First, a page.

Liberty University president Jerry Falwell, Jr. said in a recent interview with the Washington Post that there was nothing Donald Trump could do to lose the support of evangelical leaders. While that response — “No” — got plenty of well-deserved attention, it wasn’t the only answer worth dissecting.
It came when Falwell was defending the evangelical support for Trump despite all the hypocrisies that come with it. Falwell claimed they supported him only because of his policies, including the notion that Trump is a successful businessman.
Why have Americans been able to do more to help people in need around the world than any other country in history? It’s because of free enterprise, freedom, ingenuity, entrepreneurism and wealth. A poor person never gave anyone a job. A poor person never gave anybody charity, not of any real volume. It’s just common sense to me.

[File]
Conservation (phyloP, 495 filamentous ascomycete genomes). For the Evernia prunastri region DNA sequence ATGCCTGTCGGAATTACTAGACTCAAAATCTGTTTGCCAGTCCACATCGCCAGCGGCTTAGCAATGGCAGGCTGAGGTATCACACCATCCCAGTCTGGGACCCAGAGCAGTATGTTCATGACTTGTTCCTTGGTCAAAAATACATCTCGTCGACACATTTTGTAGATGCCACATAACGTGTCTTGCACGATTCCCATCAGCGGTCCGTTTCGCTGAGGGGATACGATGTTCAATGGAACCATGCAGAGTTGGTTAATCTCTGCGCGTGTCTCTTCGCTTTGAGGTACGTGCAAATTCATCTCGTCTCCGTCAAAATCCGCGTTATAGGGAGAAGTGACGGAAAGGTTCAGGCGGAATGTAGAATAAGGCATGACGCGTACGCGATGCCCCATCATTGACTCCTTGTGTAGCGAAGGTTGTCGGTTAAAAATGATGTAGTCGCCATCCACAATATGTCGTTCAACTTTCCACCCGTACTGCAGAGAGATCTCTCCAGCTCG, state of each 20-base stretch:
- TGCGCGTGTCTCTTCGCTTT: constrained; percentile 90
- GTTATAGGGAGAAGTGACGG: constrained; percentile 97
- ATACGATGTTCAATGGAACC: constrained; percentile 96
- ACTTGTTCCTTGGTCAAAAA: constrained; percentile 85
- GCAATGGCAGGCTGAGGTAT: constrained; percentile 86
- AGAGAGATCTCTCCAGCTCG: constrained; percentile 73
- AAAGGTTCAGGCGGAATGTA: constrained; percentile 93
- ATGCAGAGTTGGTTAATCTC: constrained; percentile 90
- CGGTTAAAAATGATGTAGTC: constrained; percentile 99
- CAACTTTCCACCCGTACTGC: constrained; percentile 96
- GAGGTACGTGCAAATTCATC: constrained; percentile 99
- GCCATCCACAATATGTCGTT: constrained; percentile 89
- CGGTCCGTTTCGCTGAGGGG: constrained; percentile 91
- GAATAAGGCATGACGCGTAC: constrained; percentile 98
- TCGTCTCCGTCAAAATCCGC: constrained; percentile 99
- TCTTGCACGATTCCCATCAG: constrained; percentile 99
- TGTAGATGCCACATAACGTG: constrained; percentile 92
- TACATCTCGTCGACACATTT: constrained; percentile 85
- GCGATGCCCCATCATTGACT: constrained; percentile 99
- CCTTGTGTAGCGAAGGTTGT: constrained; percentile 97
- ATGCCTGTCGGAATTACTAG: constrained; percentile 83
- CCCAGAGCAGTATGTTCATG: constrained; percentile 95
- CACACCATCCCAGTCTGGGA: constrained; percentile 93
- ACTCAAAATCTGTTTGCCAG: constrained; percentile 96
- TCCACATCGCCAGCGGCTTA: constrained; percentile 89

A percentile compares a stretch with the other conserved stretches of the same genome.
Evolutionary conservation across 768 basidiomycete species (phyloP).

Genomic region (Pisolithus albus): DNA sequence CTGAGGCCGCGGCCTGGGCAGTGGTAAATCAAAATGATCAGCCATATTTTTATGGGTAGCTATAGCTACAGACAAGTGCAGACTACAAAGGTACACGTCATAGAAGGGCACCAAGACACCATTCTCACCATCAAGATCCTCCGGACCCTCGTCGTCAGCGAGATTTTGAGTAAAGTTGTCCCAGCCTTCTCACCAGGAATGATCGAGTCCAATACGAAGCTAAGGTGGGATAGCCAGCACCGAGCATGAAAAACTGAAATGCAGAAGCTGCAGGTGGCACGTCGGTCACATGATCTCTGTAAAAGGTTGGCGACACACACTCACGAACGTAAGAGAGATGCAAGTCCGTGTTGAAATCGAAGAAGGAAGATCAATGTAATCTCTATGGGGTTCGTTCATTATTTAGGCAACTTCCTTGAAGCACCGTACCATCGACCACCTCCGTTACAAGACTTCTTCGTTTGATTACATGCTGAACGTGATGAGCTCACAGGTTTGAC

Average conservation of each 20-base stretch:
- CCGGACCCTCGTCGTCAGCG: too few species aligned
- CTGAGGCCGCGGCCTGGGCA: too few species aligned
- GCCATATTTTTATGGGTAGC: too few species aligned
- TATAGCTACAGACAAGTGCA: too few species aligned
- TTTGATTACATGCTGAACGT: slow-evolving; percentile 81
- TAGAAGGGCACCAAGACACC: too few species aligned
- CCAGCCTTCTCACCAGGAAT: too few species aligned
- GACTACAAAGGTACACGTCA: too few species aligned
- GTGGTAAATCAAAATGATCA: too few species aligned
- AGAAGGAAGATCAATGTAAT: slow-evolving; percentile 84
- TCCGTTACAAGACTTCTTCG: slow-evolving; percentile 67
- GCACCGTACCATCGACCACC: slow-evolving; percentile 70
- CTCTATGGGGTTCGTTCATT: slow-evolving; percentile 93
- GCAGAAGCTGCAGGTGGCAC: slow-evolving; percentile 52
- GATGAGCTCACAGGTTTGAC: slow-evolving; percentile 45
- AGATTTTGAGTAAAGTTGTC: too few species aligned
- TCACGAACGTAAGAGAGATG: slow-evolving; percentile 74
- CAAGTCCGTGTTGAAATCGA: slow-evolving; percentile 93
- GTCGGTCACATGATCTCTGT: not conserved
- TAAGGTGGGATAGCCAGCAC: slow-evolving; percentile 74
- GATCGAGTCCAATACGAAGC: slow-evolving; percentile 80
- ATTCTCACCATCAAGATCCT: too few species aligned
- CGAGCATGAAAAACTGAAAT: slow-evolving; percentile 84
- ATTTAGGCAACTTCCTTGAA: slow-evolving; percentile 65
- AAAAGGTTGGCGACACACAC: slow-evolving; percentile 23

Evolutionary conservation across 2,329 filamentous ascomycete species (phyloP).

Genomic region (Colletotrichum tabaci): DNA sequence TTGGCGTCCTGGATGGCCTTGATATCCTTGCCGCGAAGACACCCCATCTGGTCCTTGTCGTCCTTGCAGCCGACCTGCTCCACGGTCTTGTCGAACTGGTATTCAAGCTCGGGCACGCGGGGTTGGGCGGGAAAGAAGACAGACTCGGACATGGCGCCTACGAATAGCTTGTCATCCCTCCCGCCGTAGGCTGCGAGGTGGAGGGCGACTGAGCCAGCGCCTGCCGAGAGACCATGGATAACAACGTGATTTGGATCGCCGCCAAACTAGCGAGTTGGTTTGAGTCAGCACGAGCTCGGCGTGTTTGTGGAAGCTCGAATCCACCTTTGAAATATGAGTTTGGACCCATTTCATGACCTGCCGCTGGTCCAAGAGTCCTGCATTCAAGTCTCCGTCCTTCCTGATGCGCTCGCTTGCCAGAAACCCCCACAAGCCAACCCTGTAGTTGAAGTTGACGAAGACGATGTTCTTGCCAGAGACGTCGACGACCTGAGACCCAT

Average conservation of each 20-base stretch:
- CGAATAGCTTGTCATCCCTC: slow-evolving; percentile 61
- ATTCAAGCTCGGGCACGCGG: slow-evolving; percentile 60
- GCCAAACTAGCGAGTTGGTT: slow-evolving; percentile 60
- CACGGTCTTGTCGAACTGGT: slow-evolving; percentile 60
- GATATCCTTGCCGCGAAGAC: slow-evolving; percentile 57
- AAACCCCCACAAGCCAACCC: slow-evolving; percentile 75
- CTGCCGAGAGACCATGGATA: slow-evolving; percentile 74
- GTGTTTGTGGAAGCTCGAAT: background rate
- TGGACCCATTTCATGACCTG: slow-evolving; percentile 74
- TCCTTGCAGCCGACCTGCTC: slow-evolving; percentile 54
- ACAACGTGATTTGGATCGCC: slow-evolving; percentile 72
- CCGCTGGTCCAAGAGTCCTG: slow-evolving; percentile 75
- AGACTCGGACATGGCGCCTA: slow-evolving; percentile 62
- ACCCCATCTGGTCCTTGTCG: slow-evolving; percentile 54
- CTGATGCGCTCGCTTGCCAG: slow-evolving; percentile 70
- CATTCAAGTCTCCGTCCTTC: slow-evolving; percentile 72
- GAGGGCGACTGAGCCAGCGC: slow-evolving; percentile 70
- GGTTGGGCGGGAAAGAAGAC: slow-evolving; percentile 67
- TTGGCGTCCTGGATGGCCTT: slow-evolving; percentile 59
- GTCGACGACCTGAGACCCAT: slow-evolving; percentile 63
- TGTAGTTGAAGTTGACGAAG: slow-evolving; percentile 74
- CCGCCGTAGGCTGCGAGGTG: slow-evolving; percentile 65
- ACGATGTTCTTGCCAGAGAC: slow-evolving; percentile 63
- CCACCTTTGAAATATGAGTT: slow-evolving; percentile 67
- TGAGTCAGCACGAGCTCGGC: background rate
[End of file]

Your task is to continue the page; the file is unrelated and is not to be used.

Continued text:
Jesus sat down opposite the place where the offerings were put and watched the crowd putting their money into the temple treasury. Many rich people threw in large amounts. But a poor widow came and put in two very small copper coins, worth only a few cents.
Calling his disciples to him, Jesus said, “Truly I tell you, this poor widow has put more into the treasury than all the others. They all gave out of their wealth; but she, out of her poverty, put in everything — all she had to live on.”
In other words, a poor person’s small donation was proportionally more valuable than a rich man’s large donation. She was giving up more than the rich people. The idea that poor people should be encouraged to give what little they have to religious leaders is another question, but the point of this story is that the poor really do have a lot to give.
Yet, according to Falwell, it’s absurd (theocratic!) to think “public policy should be dictated by the teachings of Jesus.” Not only does that contradict the idea that Christians are called to follow Jesus in every aspect of life, it’s also shocking considering how often conservative Christians point to biblical verses to justify their irrational policy positions.
I’m not one to pull the “No True Scotsman” card very often, but let it be said that having a large platform to share your faith doesn’t automatically make you Christ-like.